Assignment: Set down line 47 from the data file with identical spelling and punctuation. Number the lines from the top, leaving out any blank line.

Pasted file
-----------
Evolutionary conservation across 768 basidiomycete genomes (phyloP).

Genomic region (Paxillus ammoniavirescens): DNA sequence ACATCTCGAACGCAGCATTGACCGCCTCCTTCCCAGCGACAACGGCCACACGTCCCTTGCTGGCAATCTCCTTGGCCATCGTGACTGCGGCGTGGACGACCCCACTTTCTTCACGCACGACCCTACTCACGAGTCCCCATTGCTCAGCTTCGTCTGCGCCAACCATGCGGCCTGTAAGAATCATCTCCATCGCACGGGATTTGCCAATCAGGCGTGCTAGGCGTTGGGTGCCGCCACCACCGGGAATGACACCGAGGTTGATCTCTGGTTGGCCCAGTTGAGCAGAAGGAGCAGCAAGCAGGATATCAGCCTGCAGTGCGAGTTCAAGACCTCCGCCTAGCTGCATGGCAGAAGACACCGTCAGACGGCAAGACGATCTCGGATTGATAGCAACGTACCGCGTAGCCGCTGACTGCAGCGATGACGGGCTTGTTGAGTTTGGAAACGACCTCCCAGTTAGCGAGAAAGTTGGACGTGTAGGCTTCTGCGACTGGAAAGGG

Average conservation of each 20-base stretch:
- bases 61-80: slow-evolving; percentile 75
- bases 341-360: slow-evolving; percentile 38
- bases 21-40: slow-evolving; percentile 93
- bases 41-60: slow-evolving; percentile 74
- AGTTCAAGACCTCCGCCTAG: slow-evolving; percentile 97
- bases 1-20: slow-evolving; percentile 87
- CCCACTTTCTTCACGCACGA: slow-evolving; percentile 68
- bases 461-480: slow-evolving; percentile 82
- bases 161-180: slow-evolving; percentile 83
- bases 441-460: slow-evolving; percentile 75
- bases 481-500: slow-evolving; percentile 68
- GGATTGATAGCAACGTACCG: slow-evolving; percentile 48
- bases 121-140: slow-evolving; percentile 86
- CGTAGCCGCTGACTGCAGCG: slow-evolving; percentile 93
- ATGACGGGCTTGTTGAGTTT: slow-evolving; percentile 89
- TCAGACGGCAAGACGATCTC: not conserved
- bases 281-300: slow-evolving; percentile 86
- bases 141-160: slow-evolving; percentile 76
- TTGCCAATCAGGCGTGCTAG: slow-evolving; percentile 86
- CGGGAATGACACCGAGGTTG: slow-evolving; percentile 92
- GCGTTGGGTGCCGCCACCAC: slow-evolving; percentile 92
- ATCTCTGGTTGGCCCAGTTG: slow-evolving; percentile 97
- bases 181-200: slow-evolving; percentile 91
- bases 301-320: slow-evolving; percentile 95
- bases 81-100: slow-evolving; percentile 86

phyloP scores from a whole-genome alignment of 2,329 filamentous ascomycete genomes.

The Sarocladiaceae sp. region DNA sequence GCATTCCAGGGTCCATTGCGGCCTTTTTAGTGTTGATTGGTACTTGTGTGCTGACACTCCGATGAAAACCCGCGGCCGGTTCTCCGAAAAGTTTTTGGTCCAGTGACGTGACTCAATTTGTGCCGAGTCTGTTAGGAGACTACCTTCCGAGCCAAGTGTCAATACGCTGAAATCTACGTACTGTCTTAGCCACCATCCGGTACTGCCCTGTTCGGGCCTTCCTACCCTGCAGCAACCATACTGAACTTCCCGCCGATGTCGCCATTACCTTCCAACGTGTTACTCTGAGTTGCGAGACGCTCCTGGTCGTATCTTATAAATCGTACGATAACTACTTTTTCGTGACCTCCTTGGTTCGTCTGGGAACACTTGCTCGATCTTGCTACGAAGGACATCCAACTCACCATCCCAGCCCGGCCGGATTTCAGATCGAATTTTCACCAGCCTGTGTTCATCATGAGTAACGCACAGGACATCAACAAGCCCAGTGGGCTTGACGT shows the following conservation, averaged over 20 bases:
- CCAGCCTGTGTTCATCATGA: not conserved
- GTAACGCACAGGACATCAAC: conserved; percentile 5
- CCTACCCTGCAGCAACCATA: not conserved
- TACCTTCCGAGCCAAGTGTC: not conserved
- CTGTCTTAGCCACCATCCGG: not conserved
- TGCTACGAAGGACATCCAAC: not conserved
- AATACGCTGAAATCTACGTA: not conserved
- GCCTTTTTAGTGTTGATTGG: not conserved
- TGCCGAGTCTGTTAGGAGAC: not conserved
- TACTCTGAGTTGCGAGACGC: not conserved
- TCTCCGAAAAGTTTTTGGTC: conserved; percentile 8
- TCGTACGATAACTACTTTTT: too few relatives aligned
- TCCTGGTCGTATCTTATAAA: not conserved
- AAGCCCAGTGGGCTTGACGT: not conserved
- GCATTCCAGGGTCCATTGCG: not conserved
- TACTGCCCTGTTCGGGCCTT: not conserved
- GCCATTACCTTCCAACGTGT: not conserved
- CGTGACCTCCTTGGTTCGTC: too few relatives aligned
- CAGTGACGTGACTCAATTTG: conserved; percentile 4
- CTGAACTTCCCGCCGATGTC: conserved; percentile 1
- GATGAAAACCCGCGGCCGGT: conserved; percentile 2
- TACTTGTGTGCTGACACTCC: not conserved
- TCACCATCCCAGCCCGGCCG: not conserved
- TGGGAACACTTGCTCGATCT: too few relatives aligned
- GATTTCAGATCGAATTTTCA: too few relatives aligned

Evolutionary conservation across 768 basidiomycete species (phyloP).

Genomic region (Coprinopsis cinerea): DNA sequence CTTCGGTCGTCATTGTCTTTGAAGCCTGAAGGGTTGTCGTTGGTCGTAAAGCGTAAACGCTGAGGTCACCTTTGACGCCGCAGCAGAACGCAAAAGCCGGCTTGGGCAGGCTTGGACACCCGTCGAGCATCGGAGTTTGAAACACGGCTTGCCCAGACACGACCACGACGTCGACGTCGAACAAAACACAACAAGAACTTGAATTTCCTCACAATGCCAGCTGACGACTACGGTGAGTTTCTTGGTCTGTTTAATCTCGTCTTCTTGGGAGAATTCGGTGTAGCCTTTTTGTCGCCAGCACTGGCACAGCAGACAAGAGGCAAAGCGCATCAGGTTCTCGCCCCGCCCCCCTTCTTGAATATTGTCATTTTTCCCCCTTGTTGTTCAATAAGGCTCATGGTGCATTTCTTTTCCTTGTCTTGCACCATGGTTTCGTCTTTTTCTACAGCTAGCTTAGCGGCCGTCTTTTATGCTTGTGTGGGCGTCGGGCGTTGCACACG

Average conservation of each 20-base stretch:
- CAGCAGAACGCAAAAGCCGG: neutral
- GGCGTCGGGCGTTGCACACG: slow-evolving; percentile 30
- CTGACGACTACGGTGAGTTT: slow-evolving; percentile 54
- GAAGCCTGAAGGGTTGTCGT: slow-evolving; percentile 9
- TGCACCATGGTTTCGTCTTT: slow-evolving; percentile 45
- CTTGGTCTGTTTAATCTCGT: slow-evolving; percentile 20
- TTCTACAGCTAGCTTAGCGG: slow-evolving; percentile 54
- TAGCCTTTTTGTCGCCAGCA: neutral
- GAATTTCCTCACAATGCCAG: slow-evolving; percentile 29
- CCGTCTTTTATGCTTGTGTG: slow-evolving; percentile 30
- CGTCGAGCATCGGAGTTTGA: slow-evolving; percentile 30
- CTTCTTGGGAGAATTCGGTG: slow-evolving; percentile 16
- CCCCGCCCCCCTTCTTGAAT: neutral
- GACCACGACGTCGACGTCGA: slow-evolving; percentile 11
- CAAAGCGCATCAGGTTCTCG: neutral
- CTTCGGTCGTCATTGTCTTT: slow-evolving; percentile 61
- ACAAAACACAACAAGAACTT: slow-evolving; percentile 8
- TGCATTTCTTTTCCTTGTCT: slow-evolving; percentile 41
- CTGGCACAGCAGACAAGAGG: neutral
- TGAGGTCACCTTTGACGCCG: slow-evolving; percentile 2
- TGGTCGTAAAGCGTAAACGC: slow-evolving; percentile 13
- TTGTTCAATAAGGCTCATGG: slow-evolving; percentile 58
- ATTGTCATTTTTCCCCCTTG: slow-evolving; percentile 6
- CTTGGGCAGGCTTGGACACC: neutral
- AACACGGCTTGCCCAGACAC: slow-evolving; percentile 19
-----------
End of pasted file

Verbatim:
- GCCATTACCTTCCAACGTGT: not conserved